The clean car discount scheme has had only 80 cases where rebates or fees had to be corrected, Minister of Transport Michael Wood says.
By Phil Pennington of rnz.co.nz
The Vehicle Industry Association (VIA) has withdrawn its support of the scheme due to what it says are ongoing implementation failures. The association claimed that failing to fix the problem the government had continued to "steal from" consumers.
Wood said there had been teething issues but "no vehicle purchaser has had, or will have money 'stolen' from them".
"I am confident that for the majority of Kiwis, the clean car discount is working as expected with correct rates charged."
VIA said the cases brought to NZTA's attention were "only the tip of the iceberg" because the data problems either became apparent at registration time, or slipped through.
"We're not getting the corrections made or the additions made to the database to make sure it's comprehensive, so that consumers can be sure they're getting the right discounts and the right penalties," chief executive David Vinsen said.
One industry operator in Auckland told RNZ today that they alone had needed data fixed on more than 100 used vehicles since April.
The common problem - of hybrids having no data and therefore defaulting to the highest fee of $2875 - was continuing at a rate of several per week, they said.
Wood said that in the big picture, the scheme had been a "huge success" at encouraging the import of 57,000 electric and non plug-in hybrid vehicles.
"This is the scheme working as it is meant to, to clean up our fleet.
"Of the cases brought to Waka Kotahi's attention for investigation between 1 April and 30 June 2022, only 44 required a correction. In addition, Waka Kotahi is undertaking an ongoing proactive audit of the scheme which has identified a further 36 that required a correction," Wood said in a statement.
VIA has also withdrawn its support for the clean car standard that comes in next year.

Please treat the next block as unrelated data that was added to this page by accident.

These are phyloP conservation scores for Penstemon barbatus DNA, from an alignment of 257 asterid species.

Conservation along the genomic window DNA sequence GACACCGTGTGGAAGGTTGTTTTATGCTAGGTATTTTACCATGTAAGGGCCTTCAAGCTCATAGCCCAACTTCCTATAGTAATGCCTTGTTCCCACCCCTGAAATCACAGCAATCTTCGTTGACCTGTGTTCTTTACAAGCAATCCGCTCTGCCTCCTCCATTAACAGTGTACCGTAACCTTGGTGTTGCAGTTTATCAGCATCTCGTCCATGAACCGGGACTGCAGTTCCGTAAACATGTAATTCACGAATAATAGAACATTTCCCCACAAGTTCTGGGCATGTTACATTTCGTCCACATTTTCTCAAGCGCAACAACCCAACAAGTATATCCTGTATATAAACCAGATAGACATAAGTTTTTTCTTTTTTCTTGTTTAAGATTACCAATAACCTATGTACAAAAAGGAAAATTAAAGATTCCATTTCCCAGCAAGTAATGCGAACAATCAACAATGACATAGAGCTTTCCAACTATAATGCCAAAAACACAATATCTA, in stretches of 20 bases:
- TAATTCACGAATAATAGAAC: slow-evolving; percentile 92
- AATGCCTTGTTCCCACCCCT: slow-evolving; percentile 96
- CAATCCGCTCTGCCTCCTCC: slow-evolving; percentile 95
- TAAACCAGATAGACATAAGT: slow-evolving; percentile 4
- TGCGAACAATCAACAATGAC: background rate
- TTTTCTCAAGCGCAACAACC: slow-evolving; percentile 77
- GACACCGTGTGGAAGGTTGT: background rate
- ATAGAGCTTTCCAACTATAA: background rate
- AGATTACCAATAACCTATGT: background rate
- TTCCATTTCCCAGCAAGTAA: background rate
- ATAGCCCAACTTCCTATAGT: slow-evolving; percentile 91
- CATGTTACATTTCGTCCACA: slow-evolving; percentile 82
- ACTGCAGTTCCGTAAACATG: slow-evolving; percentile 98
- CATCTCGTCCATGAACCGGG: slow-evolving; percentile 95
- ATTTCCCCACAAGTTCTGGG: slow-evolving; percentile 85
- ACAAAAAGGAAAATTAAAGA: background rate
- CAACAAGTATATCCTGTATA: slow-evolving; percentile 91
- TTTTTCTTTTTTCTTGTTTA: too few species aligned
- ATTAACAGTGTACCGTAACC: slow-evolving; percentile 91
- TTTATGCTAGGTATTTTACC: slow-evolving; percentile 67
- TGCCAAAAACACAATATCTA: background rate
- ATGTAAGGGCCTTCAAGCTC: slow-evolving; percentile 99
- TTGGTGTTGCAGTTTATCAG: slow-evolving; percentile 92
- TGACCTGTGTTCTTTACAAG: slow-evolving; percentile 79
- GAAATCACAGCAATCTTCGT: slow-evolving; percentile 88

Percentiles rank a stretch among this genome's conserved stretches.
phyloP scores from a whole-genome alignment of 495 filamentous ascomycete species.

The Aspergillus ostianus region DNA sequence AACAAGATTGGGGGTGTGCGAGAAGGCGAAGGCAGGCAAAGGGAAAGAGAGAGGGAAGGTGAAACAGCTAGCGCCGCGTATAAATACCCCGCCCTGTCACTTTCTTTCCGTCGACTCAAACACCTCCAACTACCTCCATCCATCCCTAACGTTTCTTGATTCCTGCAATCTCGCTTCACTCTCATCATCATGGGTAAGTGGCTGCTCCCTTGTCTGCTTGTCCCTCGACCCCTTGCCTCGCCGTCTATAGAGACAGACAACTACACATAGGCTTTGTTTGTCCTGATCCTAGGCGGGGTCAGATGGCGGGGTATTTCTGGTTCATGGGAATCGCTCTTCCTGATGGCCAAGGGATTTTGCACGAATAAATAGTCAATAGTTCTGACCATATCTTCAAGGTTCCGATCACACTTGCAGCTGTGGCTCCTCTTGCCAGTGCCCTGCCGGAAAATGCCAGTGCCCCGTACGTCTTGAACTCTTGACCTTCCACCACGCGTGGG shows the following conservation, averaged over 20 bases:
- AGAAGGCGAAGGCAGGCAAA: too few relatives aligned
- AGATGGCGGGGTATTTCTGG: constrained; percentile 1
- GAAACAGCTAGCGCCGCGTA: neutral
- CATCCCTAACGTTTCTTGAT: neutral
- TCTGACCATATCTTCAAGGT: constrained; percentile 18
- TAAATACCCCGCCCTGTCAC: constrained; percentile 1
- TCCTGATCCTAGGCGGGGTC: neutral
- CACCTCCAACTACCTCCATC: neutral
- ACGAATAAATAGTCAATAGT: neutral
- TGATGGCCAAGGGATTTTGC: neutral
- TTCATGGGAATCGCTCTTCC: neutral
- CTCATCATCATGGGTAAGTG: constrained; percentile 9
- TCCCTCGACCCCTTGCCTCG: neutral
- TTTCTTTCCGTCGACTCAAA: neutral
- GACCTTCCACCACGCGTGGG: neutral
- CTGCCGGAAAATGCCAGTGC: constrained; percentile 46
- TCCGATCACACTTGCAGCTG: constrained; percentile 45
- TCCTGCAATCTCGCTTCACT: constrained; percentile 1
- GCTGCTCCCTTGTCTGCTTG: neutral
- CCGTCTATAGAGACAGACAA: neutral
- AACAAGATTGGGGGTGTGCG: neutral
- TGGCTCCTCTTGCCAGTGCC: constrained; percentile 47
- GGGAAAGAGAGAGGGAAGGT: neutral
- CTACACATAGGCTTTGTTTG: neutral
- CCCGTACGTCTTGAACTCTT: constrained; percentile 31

At the consumer end, the withdrawal of support for both the scheme and the standard will make little or no difference to car buying, as they both stay in place.
Vinsen said the association backed the government's goal and intention but the mechanism was broken despite months of VIA helping NZTA to try to fix it, both before and after April 1.
"Despite best endeavours, a year into it we've realised we're not making traction," he told RNZ's Morning Report today.
"The dealers are complicit in that they know what is going on, but the money is being taken at the time of registration."
A 15-point list of VIA's concerns gave the example of inconsistency with how plug-in hybrids in Japan were being rated, as an example of "the willingness to knowingly use flawed data in calculating fee-bates".
"Although we have highlighted this issue to government, provided a well-researched and fair solution, there is no evidence that government has an interest in fixing the problem.
"The government continues to steal from consumers by not fixing the problem."
NZTA documents, reported on previously by RNZ, show the agency was struggling with the nil-data-default-to-fee problem, was very unsure of the scale of the problems in and was fielding emails from alarmed car dealers in the days after the scheme began.
Wood said the climate change impacts being seen globally required a "comprehensive response" on emissions.
The discount scheme had clearly influenced importers to bring in lower emitting vehicles, he said, adding he had asked NZTA senior officials to assess VIA's concerns "to determine if we can iron out any remaining obstacles".
The clean car standard is aimed at pushing the market this way still further, but importers and dealers have expressed concern it will likely be flawed.
VIA has been raising its concerns on behalf of its dealer members for months, many of them arguing the scheme is weighted against used cars versus new cars.
They extend beyond emissions data, to safety ratings, which apply different approaches to used versus new vehicles.
"Since the government does not have information on all the models and variants that have been available in source markets and they do not trust importers to provide the information, the government cannot know all the options and therefore cannot accurately identify vehicles consistently," it said.
The scheme's design instead made used importers reliant on their commercial rivals, the new vehicle manufacturers, for data to prove a car's emissions, which was "simply absurd".